You would thing by now, given this trend, we could get the terminology right, or at least the perceptions of those terms consistent. Perhaps we should start a new acronym that better emphasises what is really going on? Perhaps it should be something more like Search and Content Marketing (SCM)? Or maybe name the particular service Searchable Content Optimising (SCO) if we want it a little closer to the current SEO service offered?
How Should SCO or SCM Be Defined?
I believe SCM as a service should be defined by the services offered in two broad areas, namely:
1. On-site Technical SEO and Content Optimisation & Promotion
2. Off-site Content Optimisation & Promotion
On-site Optimisation refers to site structural and content audits that reveal better ways to make content navigable, index-able and meaningful for both search engines and users alike. This includes things like load speed, useful engaging content, call to actions and responsive design for multi-platform users.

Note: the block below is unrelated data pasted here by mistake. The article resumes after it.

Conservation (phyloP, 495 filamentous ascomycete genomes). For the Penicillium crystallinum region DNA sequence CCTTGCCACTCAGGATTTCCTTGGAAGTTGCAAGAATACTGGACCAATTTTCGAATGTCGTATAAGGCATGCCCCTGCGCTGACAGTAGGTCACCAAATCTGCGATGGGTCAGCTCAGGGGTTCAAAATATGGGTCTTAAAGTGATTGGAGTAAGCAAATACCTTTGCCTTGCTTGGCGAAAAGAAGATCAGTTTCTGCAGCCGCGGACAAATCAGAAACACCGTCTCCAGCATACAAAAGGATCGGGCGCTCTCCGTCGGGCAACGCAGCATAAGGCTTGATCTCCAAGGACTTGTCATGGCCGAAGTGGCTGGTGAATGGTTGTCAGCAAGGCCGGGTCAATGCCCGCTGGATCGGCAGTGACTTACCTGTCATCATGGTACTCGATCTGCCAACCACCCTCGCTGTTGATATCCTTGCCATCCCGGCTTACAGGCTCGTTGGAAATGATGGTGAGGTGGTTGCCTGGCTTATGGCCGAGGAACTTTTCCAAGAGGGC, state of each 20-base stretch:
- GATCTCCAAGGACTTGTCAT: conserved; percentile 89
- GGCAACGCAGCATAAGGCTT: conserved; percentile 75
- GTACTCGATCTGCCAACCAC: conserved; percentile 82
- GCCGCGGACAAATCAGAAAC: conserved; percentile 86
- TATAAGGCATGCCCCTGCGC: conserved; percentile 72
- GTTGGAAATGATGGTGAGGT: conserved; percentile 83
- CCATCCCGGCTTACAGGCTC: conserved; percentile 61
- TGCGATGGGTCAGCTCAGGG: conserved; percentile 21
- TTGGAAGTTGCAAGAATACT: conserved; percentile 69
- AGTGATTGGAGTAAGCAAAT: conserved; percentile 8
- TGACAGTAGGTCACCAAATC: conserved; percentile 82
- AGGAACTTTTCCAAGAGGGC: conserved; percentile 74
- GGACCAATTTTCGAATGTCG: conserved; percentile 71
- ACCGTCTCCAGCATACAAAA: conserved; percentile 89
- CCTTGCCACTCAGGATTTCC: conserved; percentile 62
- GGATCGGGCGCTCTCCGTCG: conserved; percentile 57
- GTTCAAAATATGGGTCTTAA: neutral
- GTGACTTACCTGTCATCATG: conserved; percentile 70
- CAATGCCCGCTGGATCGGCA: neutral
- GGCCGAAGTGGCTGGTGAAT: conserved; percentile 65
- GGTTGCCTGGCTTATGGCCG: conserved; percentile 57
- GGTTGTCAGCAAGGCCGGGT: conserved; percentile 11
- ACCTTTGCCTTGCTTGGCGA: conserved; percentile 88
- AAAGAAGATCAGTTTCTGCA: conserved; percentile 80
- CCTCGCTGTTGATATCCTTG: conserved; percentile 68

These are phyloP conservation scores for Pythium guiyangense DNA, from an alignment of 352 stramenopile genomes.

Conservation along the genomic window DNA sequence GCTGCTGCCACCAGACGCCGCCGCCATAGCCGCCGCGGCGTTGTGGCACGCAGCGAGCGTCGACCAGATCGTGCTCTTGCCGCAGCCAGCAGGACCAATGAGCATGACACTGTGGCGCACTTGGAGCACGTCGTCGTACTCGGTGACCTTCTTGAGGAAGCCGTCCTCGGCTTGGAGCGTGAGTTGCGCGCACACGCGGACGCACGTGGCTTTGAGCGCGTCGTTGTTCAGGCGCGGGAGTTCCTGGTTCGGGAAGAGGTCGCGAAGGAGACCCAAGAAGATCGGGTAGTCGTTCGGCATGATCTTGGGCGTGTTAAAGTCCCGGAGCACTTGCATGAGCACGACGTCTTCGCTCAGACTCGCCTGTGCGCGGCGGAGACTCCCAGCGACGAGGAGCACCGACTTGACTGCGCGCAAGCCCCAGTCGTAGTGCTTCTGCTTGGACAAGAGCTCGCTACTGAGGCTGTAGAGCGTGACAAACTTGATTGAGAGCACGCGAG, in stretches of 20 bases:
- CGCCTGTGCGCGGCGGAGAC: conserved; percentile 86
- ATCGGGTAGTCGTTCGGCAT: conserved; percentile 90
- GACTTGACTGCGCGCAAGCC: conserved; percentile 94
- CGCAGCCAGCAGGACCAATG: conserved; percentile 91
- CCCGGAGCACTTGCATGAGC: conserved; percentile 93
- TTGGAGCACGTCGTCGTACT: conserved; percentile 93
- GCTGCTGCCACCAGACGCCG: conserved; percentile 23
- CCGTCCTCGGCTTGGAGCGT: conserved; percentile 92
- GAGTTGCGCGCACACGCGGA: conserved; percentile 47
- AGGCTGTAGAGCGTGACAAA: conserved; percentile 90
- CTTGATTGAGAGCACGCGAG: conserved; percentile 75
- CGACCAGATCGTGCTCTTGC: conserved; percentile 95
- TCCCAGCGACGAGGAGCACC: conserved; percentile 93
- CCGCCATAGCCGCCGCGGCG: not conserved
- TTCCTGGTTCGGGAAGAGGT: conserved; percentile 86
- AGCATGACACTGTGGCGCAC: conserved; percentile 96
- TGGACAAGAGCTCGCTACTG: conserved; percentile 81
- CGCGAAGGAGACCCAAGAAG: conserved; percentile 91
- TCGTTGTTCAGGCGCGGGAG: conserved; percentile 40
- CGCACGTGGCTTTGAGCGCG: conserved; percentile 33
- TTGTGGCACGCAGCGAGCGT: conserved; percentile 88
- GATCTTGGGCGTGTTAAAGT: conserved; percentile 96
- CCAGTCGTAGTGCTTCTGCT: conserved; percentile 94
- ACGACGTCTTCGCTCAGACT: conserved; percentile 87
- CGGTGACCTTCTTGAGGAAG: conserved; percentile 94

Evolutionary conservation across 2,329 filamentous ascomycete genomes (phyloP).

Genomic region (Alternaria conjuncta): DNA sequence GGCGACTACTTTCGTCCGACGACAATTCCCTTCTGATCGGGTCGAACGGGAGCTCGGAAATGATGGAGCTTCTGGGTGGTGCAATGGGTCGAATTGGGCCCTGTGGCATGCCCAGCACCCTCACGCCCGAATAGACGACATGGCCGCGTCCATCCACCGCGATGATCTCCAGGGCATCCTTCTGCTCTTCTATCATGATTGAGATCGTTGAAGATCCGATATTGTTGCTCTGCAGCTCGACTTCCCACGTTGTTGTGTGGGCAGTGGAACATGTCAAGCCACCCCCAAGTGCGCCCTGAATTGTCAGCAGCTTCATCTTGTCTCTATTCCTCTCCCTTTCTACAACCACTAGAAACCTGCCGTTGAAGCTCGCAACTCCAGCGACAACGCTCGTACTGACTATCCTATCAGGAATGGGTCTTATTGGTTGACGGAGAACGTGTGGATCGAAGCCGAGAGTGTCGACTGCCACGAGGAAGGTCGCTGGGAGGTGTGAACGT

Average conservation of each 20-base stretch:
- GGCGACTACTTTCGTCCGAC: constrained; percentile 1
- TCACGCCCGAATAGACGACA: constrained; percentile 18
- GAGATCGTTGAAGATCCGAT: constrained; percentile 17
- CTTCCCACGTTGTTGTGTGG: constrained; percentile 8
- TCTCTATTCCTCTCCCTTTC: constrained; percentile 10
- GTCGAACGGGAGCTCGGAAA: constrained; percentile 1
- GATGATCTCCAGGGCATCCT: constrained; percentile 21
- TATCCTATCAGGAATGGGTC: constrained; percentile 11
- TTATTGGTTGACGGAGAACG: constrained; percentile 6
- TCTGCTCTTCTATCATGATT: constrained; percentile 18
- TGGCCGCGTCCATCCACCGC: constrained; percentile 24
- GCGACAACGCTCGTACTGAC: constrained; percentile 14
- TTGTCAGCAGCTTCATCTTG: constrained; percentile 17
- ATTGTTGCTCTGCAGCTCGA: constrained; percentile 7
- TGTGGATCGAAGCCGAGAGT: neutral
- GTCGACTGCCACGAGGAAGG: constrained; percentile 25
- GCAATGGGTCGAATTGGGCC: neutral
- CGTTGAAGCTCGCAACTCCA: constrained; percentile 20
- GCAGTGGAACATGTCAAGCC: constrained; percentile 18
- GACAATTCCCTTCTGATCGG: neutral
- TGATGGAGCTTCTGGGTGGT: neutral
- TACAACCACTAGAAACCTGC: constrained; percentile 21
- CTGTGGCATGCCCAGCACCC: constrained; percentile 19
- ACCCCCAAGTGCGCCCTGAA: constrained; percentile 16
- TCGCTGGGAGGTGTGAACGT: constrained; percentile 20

Off-site optimisation refers to external (i.e. to your corporate website) content development, optimisation and placement to build brand and reputation. This should facilitate traffic and connections to related content on the corporate website. This may include social media, blogs, news and other industry related sites.
Creating great content is half the battle. Businesses and agencies need to work together to develop strategies to promote their content, be it on-site or off-site. A 'build it and they will come' approach is not often a successful one.
Four Things You Can Do To Optimise Your Searchable Content (SCO)
1. Improve you content synergy and symmetry: linking great editorial or blog articles to great relevant resources on your corporate website;
2. Improve site load speeds (3 to 6 seconds): such that when those external visitors get to your great content resources they can read them before they click the back button;
3. Make your site(s) are responsive to mobile platforms: for similar reasons as stated above and in response to changing ways users experience the Internet;
4. Consider repurposing existing content: such as video into transcripts, stills, blogs, SlideShares, and so on.